Amy’s Math Equation Generator (MicroBit)

So… it’s basically a device that generates equations

While I used subtraction in my example, it can also generate addition equations with the right code (The only reason I didn’t write that, or the multiplication and division codes was because it would take forever to draw all the numbers and scenarios… but if someone wanted them I might :)).


Here is an example on how the device is to be used, instructions, view from different angles, and the mechanics at work inside.

What is the overall topic and goal of your project?

I’ve read and seen quite a few articles and videos of children living in environments where they can’t get the education I have. Therefore, I decided to create a gadget that allows young kids to practice their math skills, that could function without internet, was durable, and takes up very little space.

What tool did you use and what did you learn about it?

I chose MicroBit because I am interested in artificial intelligence and coding, and it seemed like the most AI option. While I did do a bit of MicroBit Coding in Grade 7, it never went past the game tutorials. It was a fun challenge for me to create something new (it’s new as far as I know, which, admittedly, isn’t very far, so…) and I really enjoyed the process.

How has the process of utilizing this tool impacted your understanding of how technology can change (or help) the world?

Making the Equation Generator really made me realize that there isn’t much that I can do now that hasn’t already been done, and that what I made is very basic. The equation generator is a lot more limited and expensive than most websites that offer help with math. Still, devices like mine can replace humans in some places, giving humans the time needed to create even more complex and versatile devices. Regardless of what the future holds, I know that AI is going to play a large part in it.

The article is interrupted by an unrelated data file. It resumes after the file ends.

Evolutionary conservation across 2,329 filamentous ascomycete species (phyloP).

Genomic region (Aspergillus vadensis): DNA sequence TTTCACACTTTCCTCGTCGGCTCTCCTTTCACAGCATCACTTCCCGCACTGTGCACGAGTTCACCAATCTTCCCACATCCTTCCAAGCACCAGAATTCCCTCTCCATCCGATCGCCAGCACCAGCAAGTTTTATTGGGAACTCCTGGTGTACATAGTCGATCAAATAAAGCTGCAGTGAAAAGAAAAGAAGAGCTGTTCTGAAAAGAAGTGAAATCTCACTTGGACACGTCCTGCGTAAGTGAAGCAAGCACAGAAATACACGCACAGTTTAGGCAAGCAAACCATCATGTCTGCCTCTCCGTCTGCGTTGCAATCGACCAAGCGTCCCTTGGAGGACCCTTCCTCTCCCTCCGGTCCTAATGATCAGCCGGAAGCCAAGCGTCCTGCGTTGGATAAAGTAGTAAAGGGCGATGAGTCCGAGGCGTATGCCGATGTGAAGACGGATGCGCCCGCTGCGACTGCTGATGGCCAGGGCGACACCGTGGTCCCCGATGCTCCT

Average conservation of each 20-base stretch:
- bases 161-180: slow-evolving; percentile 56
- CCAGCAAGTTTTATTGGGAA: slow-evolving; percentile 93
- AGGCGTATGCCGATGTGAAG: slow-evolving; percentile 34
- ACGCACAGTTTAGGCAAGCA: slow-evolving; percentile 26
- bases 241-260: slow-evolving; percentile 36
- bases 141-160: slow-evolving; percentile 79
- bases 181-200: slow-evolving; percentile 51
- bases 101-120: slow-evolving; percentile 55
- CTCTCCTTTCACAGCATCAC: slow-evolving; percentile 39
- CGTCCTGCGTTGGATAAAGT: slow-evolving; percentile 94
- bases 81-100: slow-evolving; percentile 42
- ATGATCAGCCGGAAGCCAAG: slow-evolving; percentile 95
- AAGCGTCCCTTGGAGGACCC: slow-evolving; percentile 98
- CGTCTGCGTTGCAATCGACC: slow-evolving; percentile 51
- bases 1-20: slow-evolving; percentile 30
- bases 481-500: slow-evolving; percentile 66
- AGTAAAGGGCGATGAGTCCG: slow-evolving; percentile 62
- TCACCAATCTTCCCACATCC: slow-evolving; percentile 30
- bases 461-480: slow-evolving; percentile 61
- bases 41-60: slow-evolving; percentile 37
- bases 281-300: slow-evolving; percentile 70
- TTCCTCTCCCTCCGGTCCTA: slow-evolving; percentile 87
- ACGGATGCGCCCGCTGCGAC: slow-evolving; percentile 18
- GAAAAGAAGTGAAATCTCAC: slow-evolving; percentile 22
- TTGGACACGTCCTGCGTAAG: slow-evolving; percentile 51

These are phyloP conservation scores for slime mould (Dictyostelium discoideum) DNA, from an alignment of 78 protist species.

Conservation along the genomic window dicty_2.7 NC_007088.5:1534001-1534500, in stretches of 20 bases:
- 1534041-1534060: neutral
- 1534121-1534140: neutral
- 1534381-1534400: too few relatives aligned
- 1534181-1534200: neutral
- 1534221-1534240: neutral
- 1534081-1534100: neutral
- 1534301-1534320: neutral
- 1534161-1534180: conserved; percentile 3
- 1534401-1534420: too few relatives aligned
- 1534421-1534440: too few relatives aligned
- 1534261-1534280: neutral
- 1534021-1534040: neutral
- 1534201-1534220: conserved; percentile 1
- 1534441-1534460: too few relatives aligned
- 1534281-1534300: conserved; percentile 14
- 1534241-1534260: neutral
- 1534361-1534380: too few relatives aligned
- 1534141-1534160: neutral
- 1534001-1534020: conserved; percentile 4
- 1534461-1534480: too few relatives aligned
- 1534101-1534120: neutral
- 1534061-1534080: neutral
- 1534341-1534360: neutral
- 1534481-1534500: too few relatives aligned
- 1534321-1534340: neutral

Finding Gems in Nature

Ever since the pandemic started, I have been looking for ways to fill my schedule. Recently, my family has started going to Fraser River to pick agates. We rarely have the time, though, as each session takes around 6-8 hours and the areas are often combed over many times by the time we get there. In order to find agates among the ordinary rocks, one has to squat down and look at the rocks in the direction of the sun. Then, it is easy to pick out the agates since they are transparent. At the beginning, it is easy to confuse agates with ordinary quartz, but agates are much prettier and have better colors. Most of the agates my family found are around the size of an eraser, though there are some as small as a grain of sand, and some as large as a fist. While there are a variety of uses for agates, what I chose to do was to polish them with a tumbler. Currently, I’m working on polishing all the small ones to make an agate tree. In short, I think rock picking is a very interesting hobby, and I wonder if I should start a lapidary club.